The device was immediately recognized and supported in the Unity UI after plugging it in. It also supported pairing to my Sony speaker. However, when trying to “connect” the following messages were dumped to syslog:

Nov  5 14:02:49 machina bluetoothd[26700]: Failed to obtain handles for "Service Changed" characteristic
Nov  5 14:02:49 machina bluetoothd[26700]: Not enough free handles to register service
Nov  5 14:02:49 machina bluetoothd[26700]: Error adding Link Loss service
Nov  5 14:02:49 machina bluetoothd[26700]: Not enough free handles to register service
Nov  5 14:02:49 machina bluetoothd[26700]: message repeated 2 times: [ Not enough free handles to register service]
Nov  5 14:02:49 machina bluetoothd[26700]: Current Time Service could not be registered
Nov  5 14:02:49 machina bluetoothd[26700]: gatt-time-server: Input/output error (5)
Nov  5 14:02:49 machina bluetoothd[26700]: Not enough free handles to register service
Nov  5 14:02:49 machina bluetoothd[26700]: Not enough free handles to register service
Nov  5 14:02:49 machina bluetoothd[26700]: Sap driver initialization failed.

After a bunch of googling and looking at logs, installing the following package and then disconnecting and re-pairing the device makes it usable:
apt-get install pulseaudio-module-bluetooth

Proof:

Linux on the desktop has progressed significantly over the past 10 years in terms of UI to manage hardware, yet some polish is still needed to make things completely JFW out of the box.

Win7 KVM VGA Passthrough (gtx 750)

I have a Win7 qemu VM passed a gtx 750 and a keyboard+mouse, and the following is a rough guide, inspired from other similar guides which didn’t quite work for me or weren’t informative enough.

Background:

I’m running 64bit Debian Jessie with Qemu/kvm from stock apt. I’m not using libvirt for, as the older version in Debian’s apt does not support -cpu kvm=off among other things. This is a file server/VM host that I choose to use headless, and now it also functions as a very capable gaming rig thanks to virtualization.

root@machina:~# qemu-system-x86_64 -version
QEMU emulator version 2.1.2 (Debian 1:2.1+dfsg-12), Copyright (c) 2003-2008 Fabrice Bellard
root@machina:~#

Hardware (bought from Fry’s in Sunnyvale, CA):

The most important part of that CPU is that it supports vt-d which is used for hardware pass through to VMs. It’s also damn fast which helps for gaming performance.

I chose that Gigabyte brand of board as ones related to it have been reported working. I have since added the working setup here to that doc.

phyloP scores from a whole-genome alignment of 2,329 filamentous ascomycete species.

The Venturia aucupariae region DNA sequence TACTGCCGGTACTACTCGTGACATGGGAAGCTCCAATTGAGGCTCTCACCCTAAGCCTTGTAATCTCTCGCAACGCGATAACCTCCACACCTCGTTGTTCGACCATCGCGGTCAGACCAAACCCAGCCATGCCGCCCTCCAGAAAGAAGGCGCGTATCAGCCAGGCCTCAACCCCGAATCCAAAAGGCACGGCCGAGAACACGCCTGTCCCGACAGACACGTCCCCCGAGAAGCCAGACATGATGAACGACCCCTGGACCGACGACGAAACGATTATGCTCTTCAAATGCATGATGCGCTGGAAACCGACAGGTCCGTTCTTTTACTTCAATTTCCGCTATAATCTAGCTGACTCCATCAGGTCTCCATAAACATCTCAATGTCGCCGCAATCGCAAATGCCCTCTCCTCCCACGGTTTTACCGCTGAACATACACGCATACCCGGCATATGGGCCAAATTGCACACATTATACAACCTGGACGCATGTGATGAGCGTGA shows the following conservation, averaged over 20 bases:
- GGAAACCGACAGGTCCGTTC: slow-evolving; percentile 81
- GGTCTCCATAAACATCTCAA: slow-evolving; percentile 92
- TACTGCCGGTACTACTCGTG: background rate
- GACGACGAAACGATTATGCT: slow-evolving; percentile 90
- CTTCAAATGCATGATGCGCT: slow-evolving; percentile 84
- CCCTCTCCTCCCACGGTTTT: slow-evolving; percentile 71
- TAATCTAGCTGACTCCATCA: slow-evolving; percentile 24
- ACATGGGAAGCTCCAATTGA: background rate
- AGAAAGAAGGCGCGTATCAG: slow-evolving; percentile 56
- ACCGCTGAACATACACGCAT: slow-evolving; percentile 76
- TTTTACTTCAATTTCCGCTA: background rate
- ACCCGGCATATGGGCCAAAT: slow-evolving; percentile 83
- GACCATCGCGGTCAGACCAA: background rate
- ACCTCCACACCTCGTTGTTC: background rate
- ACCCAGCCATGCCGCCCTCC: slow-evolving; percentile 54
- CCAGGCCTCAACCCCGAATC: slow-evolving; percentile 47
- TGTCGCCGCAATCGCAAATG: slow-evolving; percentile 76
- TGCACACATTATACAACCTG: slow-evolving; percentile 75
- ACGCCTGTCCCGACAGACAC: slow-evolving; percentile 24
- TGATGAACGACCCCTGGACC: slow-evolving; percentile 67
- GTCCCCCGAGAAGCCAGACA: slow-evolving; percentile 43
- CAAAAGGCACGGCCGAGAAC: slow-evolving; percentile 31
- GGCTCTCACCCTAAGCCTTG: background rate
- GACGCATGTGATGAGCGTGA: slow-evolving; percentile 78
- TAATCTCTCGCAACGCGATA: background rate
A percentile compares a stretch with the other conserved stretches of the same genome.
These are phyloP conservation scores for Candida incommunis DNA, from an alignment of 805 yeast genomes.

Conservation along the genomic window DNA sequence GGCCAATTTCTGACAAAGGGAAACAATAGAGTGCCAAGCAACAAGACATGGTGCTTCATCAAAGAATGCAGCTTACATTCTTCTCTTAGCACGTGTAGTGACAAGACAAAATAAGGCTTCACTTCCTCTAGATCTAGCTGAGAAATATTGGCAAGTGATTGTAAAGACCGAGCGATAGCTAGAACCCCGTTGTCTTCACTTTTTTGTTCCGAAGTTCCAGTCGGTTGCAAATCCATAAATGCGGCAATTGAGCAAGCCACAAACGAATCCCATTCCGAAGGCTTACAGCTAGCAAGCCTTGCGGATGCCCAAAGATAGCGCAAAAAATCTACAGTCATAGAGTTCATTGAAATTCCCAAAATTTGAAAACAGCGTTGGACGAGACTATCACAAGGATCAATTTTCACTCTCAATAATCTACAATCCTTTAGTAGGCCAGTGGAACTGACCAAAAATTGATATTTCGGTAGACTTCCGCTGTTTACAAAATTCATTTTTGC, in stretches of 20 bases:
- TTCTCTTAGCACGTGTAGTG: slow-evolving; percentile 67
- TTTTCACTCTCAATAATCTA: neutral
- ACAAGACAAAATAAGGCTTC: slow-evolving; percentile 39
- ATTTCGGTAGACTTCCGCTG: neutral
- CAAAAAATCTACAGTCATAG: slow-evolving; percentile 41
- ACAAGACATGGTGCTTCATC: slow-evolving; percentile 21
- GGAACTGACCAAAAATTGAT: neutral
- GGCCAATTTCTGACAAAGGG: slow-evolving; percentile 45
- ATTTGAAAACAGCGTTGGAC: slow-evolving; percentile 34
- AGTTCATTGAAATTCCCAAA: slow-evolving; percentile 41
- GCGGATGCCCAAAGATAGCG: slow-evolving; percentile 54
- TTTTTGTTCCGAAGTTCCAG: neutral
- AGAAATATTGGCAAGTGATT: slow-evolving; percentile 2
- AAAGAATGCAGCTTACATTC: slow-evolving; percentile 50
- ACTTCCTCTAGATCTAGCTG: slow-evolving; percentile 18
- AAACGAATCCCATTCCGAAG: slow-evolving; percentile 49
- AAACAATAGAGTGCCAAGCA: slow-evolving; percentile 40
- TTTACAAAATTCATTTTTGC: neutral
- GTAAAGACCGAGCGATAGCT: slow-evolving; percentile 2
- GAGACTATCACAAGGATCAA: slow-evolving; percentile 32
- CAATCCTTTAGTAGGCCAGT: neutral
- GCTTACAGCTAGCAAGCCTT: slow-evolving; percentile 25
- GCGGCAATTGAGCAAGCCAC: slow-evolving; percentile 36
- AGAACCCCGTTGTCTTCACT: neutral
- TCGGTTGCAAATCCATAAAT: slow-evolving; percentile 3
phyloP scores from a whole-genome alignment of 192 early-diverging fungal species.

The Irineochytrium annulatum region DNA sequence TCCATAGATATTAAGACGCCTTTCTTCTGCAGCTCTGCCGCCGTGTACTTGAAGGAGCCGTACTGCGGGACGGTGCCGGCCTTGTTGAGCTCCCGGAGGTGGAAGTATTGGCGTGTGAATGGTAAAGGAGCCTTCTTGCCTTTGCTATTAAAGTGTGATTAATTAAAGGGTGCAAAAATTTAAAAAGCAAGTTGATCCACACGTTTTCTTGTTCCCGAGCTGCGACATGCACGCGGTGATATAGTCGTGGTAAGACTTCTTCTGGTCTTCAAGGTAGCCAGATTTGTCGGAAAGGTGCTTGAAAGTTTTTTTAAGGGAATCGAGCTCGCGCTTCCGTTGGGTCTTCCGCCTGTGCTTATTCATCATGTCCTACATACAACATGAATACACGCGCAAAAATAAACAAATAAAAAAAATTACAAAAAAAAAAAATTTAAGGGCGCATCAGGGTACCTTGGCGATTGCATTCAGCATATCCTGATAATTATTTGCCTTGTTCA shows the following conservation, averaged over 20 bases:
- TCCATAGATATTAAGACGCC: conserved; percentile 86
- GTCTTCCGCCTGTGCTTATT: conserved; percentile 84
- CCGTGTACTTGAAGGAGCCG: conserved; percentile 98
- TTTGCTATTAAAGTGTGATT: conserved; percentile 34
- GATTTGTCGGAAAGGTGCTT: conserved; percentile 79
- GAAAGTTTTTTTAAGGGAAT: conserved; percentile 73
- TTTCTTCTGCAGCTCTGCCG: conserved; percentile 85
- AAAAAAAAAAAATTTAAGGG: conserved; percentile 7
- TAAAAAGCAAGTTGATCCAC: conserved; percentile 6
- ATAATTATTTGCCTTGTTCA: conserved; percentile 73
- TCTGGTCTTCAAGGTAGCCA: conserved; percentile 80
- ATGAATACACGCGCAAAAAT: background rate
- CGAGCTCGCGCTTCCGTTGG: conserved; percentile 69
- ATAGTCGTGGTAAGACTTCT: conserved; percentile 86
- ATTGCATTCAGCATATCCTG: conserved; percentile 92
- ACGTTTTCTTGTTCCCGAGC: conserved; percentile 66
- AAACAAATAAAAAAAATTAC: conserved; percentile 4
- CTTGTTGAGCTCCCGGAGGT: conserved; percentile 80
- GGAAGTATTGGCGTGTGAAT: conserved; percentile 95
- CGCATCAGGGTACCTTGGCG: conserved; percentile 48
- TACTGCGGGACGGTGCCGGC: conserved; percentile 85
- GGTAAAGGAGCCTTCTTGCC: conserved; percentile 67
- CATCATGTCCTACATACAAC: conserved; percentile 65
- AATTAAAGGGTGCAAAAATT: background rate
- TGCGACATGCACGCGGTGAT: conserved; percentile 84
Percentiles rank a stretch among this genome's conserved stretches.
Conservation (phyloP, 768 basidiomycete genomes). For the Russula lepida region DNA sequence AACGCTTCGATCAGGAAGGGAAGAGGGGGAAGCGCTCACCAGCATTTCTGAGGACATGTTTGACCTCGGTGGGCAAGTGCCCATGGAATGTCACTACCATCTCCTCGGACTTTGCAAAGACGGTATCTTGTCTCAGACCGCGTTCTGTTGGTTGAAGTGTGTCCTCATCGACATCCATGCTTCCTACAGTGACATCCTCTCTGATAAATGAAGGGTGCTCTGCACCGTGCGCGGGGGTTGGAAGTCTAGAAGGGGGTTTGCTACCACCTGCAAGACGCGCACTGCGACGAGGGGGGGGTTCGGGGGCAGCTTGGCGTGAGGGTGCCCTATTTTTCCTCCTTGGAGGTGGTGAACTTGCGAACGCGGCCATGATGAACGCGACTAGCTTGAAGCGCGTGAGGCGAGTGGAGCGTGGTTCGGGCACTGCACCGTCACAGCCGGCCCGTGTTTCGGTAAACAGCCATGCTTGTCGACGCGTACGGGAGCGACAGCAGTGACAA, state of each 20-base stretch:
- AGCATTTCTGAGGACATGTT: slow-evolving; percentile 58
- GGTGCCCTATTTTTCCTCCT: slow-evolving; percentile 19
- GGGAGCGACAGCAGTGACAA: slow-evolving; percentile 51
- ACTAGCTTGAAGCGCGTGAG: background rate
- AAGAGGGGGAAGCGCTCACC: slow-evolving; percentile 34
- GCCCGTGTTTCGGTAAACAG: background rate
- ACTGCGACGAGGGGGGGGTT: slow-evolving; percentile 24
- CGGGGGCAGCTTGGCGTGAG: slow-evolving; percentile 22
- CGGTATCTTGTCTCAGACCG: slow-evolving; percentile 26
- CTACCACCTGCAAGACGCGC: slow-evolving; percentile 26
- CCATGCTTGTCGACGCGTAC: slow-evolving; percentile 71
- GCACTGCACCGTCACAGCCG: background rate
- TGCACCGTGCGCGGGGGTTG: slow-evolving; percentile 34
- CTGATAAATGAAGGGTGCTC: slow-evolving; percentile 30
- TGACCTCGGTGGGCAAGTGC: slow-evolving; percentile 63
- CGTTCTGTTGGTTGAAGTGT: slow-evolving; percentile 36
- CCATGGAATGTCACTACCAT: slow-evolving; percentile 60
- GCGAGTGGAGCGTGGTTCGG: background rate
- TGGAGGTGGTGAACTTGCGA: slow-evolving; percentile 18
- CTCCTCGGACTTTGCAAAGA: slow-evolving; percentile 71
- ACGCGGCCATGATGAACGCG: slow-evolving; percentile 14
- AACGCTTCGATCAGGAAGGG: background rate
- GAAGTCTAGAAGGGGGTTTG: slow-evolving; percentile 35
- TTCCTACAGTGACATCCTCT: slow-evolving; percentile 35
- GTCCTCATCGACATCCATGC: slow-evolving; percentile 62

Also, I’m using nvidia driver version 335.23 (the oldest that supports this card) as apparently that is the last to require -cpu kvm=off. I have not tried newer drivers as this one works very well, and if it ain’t broke slow don’t fix it.

I’m using win7 as the tablet-UI in later Windows releases suck ass and I had an iso lying around already.

Step 1: Get a supported kernel and tweak grub boot options

Step 1.1:

Because I am using intel integrated graphics, I’m using 3.18.0 with the i915 patches (google). I should be using a newer kernel instead as this one is hella old, but it works and this box isn’t internet facing. I recommend compiling the kernel on an SSD.

I should include a guide for this later for those who aren’t used to compiling kernels.

Step 1.2:

Set the following in /etc/default/grub. Enable i915 patch and intel_iommu.

GRUB_CMDLINE_LINUX="intel_iommu=on i915.enable_hd_vgaarb=1"

Run these:

sudo update-grub

Step 2: Device finding

Make sure your iommu groups are correct.

These are the devices I’m passing. Note the preceding numbers and the vendor:device id pairs:

joe@machina:~$ lspci -vnn | grep -i nvidia
01:00.0 VGA compatible controller [0300]: NVIDIA Corporation GM107 [GeForce GTX 750] [10de:1381] (rev a2) (prog-if 00 [VGA controller])
01:00.1 Audio device [0403]: NVIDIA Corporation Device [10de:0fbc] (rev a1)
joe@machina:~$

Also my separate keyboard/mouse. (A usb apple keyboard from ~2001 + a cheap usb mouse + cheap usb sound card + wired xbox 360 controller)

joe@machina:~$ lsusb 
..
Bus 003 Device 009: ID 093a:2510 Pixart Imaging, Inc. Optical Mouse
Bus 003 Device 006: ID 05ac:0204 Apple, Inc. 
Bus 003 Device 011: ID 0d8c:000c C-Media Electronics, Inc. Audio Adapter
Bus 003 Device 010: ID 045e:028e Microsoft Corp. Xbox360 Controller
...

Step 3: Networking